Syria’s Fair-weather Friends

What Happened to the Opposition's Backers?

A Syrian opposition fighter in Aleppo, August 2012. Goran Tomasevic / Reuters

On October 26, U.S. Secretary of State Rex Tillerson told reporters in Geneva that “the United States wants a whole and unified Syria with no role for [President] Bashar Assad in the government.” He added, “The reign of the Assad family is coming to an end, and the only issue is how that should be brought about.” 

Tillerson’s statement seemed confusing—was Washington toughening its stance on Syria? It was particularly odd coming from someone whose boss, U.S. President Donald Trump, has referred to Syria as “quicksand” from which the United States should steer clear.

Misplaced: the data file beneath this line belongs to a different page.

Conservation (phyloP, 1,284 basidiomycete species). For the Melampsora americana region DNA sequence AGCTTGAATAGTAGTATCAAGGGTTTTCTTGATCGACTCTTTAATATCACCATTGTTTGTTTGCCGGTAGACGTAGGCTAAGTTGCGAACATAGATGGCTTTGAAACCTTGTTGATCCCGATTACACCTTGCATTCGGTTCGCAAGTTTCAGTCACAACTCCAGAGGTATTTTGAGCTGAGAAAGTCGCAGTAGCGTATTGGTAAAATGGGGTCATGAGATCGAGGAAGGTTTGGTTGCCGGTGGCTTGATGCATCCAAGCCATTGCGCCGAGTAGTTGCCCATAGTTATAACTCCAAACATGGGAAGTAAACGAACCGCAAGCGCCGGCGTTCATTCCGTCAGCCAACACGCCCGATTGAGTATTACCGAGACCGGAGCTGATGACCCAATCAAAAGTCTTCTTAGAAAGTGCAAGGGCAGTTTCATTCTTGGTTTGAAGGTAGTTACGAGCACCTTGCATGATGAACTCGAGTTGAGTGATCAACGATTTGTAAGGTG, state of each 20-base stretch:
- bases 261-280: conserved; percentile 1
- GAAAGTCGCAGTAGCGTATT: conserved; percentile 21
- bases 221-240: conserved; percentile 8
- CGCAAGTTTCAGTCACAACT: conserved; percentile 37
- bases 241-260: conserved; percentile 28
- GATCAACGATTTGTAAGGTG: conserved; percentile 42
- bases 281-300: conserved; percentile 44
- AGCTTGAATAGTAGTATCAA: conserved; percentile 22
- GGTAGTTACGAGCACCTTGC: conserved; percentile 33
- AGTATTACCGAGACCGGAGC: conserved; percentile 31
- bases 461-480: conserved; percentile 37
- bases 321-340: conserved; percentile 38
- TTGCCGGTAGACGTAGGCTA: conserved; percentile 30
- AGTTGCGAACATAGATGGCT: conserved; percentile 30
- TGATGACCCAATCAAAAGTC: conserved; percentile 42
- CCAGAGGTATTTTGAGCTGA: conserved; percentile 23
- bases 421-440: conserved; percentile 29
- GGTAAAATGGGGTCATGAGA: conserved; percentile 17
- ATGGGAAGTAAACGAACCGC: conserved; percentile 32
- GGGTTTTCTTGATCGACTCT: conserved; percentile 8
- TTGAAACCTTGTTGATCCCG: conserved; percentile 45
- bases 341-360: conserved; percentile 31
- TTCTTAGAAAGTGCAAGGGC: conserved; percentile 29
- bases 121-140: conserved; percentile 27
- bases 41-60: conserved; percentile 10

What made the statement odder still is that Assad is in no hurry to leave, and Washington knows it. His opponents are in disarray. Over the past year, his forces have retaken insurgent strongholds in Aleppo and eastern Syria. All remaining credible efforts to topple him are dominated by jihadists, who cannot hope

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